A dog’s world. Because dog breeds are so well defined, they make valuable tools for geneticists. Soon there will be another dog genome sequence to work with, this time of a boxer (bottom center).

Dogs to Help in Gene Hunts

Liz is a staff writer for Science.

The strict breeding practices that produce champion purebred dogs are proving a boon to geneticists. New results reported in this week's Science and at a genome meeting held last week at Cold Spring Harbor Laboratory on New York's Long Island suggest that our pedigreed canine companions may be a major help in finding the genetic keys to common human afflictions such as cancer, diabetes, and mental disorders.

What is it about dogs? Purebred dogs are, well, pure. Within a breed, they have less variation in their DNA sequence than do humans. So geneticists have been focusing on the dog as a possible model for gene searches because this lack of sequence variation may help them circumvent a frequent problem with studies in humans. When seeking the genes at fault in a disease, they find all too often that the trail goes cold because there aren't enough members of affected families or isolated groups of people to pin down the genetic risk factors.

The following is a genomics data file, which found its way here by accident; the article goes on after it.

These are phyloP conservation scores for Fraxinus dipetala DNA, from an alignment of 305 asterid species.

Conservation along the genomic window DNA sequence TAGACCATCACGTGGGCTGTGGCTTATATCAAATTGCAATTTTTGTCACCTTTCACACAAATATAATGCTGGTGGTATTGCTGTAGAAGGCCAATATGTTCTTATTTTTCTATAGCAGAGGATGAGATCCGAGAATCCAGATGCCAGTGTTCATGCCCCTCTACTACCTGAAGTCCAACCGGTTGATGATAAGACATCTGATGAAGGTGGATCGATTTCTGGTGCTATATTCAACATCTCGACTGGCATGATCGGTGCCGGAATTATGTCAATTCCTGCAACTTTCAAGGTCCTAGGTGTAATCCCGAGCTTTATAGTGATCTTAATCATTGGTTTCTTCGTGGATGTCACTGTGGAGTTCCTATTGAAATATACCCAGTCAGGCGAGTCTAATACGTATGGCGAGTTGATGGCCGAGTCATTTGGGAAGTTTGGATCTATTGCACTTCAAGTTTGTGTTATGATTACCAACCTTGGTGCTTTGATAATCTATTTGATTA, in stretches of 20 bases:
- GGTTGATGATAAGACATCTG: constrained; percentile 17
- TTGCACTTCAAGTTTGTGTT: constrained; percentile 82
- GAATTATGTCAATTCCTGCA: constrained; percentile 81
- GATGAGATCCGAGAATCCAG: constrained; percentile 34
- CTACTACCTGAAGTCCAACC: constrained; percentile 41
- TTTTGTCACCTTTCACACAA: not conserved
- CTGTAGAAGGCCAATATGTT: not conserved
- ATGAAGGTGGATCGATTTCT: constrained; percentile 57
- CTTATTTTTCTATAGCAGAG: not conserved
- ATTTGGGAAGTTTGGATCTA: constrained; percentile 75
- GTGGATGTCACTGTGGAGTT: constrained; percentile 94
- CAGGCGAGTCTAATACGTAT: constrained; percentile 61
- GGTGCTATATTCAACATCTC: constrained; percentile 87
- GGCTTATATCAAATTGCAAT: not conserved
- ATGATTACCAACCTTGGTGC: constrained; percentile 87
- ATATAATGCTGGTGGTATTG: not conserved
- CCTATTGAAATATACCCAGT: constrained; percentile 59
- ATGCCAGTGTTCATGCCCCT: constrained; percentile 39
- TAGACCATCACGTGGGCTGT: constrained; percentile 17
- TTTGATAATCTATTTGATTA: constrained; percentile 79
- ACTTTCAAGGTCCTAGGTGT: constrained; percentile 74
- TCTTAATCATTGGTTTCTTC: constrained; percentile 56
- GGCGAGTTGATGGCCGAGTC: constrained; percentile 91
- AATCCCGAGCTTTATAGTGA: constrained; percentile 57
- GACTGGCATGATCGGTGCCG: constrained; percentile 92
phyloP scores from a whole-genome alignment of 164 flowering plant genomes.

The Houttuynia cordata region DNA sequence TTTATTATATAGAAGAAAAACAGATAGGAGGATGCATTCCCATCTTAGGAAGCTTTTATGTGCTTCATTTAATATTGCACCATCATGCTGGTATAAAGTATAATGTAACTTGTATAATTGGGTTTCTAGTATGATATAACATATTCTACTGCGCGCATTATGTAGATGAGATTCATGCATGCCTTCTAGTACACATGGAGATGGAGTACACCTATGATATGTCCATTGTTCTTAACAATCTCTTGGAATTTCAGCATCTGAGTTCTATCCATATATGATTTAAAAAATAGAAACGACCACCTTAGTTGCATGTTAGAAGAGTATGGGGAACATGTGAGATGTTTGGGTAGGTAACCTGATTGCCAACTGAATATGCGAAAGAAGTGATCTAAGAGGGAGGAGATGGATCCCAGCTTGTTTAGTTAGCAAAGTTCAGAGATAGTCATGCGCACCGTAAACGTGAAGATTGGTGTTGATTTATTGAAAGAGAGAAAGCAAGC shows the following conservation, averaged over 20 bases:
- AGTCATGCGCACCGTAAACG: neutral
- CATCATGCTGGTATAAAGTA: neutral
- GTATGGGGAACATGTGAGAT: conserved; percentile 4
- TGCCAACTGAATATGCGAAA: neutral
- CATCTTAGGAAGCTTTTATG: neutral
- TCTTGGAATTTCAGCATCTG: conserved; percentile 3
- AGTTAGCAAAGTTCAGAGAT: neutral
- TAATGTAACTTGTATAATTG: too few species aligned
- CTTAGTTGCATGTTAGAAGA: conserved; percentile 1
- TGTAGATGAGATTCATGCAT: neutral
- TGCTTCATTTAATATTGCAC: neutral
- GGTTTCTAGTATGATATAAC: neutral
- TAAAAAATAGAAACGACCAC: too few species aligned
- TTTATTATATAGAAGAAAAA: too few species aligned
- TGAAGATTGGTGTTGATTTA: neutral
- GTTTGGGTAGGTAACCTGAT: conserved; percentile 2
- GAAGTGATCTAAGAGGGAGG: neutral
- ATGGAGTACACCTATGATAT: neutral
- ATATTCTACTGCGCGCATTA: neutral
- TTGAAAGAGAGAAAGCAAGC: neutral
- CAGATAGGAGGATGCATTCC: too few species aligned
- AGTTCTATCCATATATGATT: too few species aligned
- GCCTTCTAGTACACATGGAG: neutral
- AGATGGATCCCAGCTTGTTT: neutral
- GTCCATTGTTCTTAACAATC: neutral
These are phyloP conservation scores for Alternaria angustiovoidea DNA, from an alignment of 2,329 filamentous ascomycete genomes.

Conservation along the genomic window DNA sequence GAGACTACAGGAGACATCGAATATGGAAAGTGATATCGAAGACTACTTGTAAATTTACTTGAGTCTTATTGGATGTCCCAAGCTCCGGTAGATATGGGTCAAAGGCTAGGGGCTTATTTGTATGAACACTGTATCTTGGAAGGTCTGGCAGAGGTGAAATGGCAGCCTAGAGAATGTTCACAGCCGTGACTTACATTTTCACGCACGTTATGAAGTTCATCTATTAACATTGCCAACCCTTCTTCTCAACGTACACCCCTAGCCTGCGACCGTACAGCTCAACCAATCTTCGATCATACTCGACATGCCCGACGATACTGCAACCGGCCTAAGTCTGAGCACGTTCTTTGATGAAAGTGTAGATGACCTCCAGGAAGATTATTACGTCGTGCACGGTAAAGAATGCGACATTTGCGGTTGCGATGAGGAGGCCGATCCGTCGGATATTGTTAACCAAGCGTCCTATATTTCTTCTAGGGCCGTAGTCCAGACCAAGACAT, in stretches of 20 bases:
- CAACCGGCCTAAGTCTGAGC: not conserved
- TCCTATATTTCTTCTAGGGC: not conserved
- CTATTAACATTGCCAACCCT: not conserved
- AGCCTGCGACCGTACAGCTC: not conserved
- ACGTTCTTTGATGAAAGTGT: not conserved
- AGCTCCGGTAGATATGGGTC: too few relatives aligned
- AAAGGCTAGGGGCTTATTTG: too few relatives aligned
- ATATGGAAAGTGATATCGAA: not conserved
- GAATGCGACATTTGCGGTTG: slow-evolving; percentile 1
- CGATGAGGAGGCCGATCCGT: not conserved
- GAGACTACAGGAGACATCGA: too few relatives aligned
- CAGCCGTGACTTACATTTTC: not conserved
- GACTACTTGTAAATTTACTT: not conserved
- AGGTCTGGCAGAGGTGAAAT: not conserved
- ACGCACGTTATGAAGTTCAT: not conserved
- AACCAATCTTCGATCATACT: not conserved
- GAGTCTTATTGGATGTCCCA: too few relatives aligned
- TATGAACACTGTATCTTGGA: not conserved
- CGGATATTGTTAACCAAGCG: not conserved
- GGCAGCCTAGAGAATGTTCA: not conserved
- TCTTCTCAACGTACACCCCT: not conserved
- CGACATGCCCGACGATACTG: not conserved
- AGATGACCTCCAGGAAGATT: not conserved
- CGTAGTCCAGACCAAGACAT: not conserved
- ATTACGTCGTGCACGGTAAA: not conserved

But to get the most out of canine gene hunts, geneticist Elaine Ostrander and her colleagues at the Fred Hutchinson Cancer Research Center in Seattle, Washington, realized that she needed to know the degree of genetic differences among various breeds. She and graduate student Heidi Parker set out by identifying variations in 96 microsatellites--short pieces of unique sequence that serve as landmarks for gene seekers--in 414 dogs from 85 breeds. The researchers identified a clear set of microsatellites specific to each breed. The findings should aid in tracking down disease genes, says Ostrander. If she is looking for a gene in one breed, she can now expand that search to other breeds shown to be related by their microsatellite composition. Having a larger sample will make it easier to detect the mutation at fault. “This is what I see as the most powerful use of the data,” she notes. At the same meeting, Kerstin Lindblad-Toh of the MIT Broad Institute in Cambridge, Massachusetts, and her colleagues outlined the initial analysis of the 2.4 billion bases of the dog genome. They described their progress sequencing the genome of a boxer named Tasha, chosen because the breed has very little genetic variation. Once that goes public, which should occur in the next few weeks, finding disease genes in dogs will be even easier.

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